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'Games Over, Resistance Lives!' Feb 28, 2010 - Final day of Anti-Olympic Convergence


The final day of the Olympic Games brought to Vancouver's streets not just celebrating, patriotic fans, but also another voice; a voice that has been consistently active and alive during the 2 week stretch of international competition. 

'Games Over - Resistance Lives!', a march and ceremony organized by various activist groups in solidarity against the Olympic expenditures and occupation, began at approximately 1:30 pm on the corner of Smithe and Howe in downtown Vancouver. 

Members from the Olympic Resistance Network,, and the DTES Power of Women, among others, joined together in celebrating the end of the games, the leaving of VANOC and the IOC, and as a reminder of the continuous awareness needed for the social struggles left behind in the dust. 

The rally, led by Indigenous elders beating on traditional hand drums, began by marching down Howe and ended up standing off head-to-head with a police bicycle blockade. The crowd peacefully retreated and turned down Smithe, where they were greeted with yet another police blockade, refusing the march access anywhere near Yaletown, known well as the richer area of downtown Vancouver.

The march then fell back on 'Plan C', which was to carry through the downtown core towards Victory Square, a memorial park in the downtown east-side. 

As the crowd made their way up Mainland St. and past Robson, the maple-leaf-clad, red-wearing, flag-waving, drunken-hollering Olympic fan population grew. Full beer cans were thrown out of high-rise buildings at the peaceful protesters, hockey fans ran out of restaurants to wave Canadian flags and throw a middle finger, countless 'Go get a job!''s and other creative insults were shouted, and some aggressive fans managed to filter through the crowd to personally attack demonstrators. On several occasions, police officers had to step in to push away the angry fans and block them off the streets in order to let the march through.

The march stopped at Cambie and Hastings, where the torch was originally re-routed by an immense pack of Anti-Olympic advocates during the first day of Olympic ceremony. Here, the crowd blocked traffic for about half an hour as speakers took to the megaphone. 

They then carried on through the downtown eastside, stopping and blocking traffic at the newly revised Woodwards building as well as in front of Pigeon Park, both landmarks of the DTES and both recently revamped and upgraded to a stranger of their former self. The march consistently gained momentum and supporters, as well as attacks by angry fans, along the way.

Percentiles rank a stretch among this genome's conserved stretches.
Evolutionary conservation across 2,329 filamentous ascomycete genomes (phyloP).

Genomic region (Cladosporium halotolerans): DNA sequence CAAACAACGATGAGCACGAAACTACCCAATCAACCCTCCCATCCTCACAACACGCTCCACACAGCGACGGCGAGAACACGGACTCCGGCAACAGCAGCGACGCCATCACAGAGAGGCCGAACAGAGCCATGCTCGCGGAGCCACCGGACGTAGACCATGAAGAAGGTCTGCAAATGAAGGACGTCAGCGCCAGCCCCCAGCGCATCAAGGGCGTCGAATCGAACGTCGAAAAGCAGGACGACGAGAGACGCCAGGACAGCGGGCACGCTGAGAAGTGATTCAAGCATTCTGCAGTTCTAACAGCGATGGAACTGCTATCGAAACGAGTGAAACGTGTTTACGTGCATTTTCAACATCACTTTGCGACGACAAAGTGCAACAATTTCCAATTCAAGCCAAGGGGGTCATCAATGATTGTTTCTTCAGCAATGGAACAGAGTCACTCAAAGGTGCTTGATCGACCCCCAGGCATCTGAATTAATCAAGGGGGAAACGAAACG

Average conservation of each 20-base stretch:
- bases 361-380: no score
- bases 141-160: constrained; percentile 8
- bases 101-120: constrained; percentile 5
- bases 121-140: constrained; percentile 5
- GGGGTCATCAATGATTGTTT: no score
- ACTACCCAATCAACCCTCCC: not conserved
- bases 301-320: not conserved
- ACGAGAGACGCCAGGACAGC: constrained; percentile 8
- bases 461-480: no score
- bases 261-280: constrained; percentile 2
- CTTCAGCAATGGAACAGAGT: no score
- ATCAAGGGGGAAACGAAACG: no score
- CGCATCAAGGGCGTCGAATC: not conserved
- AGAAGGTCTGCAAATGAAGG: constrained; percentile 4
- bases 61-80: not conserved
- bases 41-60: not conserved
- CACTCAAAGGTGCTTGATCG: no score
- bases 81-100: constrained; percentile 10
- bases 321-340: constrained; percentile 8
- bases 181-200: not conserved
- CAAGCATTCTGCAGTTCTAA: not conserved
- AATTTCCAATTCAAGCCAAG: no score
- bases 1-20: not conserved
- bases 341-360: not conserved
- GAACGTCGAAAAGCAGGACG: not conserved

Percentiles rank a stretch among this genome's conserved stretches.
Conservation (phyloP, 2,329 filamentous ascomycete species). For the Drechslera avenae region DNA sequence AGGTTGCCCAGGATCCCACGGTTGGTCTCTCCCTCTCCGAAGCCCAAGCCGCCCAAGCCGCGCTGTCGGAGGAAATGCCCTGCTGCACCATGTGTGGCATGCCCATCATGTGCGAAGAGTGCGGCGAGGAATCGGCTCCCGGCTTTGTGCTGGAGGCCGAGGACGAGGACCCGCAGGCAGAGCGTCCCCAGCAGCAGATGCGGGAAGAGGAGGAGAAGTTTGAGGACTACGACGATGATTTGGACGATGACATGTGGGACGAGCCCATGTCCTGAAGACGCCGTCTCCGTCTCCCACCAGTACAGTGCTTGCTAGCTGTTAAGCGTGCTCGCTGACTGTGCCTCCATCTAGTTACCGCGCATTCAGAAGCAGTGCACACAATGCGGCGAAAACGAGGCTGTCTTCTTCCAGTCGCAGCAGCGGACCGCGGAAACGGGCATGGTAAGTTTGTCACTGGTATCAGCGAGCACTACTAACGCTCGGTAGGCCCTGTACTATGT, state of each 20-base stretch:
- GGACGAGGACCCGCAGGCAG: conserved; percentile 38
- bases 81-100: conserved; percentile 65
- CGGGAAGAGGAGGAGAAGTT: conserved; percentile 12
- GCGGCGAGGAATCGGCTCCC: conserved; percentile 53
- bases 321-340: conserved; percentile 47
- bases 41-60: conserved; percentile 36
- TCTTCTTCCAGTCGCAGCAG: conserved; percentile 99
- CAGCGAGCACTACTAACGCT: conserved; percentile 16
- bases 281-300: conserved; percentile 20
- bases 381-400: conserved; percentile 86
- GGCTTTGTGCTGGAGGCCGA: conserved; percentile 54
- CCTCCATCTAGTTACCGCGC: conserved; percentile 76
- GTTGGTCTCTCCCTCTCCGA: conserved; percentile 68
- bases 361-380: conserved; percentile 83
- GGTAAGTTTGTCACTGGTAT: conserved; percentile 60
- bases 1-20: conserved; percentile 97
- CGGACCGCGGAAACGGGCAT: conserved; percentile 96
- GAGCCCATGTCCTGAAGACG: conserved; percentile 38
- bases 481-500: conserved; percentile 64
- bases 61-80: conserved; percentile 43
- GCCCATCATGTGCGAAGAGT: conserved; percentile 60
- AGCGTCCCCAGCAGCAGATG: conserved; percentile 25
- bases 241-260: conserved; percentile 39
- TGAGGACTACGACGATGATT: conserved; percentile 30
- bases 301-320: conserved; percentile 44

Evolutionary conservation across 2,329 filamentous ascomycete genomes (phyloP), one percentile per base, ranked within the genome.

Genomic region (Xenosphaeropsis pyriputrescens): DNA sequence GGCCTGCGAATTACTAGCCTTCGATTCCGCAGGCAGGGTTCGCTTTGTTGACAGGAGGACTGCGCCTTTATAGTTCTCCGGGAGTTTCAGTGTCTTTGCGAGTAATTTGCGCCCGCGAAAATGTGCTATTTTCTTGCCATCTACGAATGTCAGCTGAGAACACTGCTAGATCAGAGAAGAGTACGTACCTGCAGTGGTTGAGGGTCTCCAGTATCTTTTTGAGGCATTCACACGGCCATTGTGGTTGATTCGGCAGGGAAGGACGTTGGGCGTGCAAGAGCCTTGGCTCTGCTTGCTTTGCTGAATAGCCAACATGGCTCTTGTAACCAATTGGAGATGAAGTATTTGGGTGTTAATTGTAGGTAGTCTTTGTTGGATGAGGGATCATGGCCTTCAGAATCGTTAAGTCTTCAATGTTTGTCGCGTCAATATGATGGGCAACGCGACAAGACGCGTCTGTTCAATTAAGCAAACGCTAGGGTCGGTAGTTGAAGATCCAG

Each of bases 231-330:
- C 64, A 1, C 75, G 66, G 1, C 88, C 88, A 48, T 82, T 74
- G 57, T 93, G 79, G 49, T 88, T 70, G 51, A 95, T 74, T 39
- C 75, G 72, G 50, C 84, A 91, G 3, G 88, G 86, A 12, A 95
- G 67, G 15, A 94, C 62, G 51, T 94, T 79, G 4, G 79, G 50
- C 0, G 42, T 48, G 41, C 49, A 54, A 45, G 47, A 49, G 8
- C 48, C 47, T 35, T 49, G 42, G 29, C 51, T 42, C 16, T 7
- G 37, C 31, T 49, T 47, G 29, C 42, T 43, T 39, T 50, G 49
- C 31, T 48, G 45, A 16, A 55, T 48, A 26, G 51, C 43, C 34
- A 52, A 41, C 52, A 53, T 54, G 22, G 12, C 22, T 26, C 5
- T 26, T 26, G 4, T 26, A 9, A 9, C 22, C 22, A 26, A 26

The crowd ended at Main and Hastings, where everyone sat down in a large circle, barricading traffic for well over an hour. An open-mic method fell onto the megaphone for most of the time, while everyone enjoyed traditional First Nations songs, each others company, and the spirit of solidarity and resistance.

Around 4 PM, a smudging ceremony for Harriet Nahanee, an Indigenous elder who died while incarcerated due to protesting the Sea-to-Sky Highway environmental degradation at Eagleridge Bluffs, took place. After which, all the women present were invited to join in an inner circle to sing and drum the Women's Warrior Song. 

Eventually, the march turned back and ended at the Olympic Tent Village, a camp set up in a vacant lot at Abbott and E. Hastings St. as an action to raise awareness on the homeless, the poor living conditions of residents in the DTES, and the lack of a budget or help for social housing in Vancouver. The peaceful and energized night carried through with live musical and poetry performances, bon fires, soccer games and a potluck, catered by Food Not Bombs, inside and out on the streets of tent city.





(Footage shot by: Carlos Melendres, Julie Belmas, Andrew Ainsley, and Brianna Chatwin)

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Nice Work!

Thank you!

you failed to report on how

you failed to report on how the Games Over! rally ended-- Hastings St was blocked for 12 hours outside of the tent village and was only cleared at 4:30AM when some 40 riot cops were deployed, with four K9 units and shooters armed with m4 carbine and less-lethal launchers....

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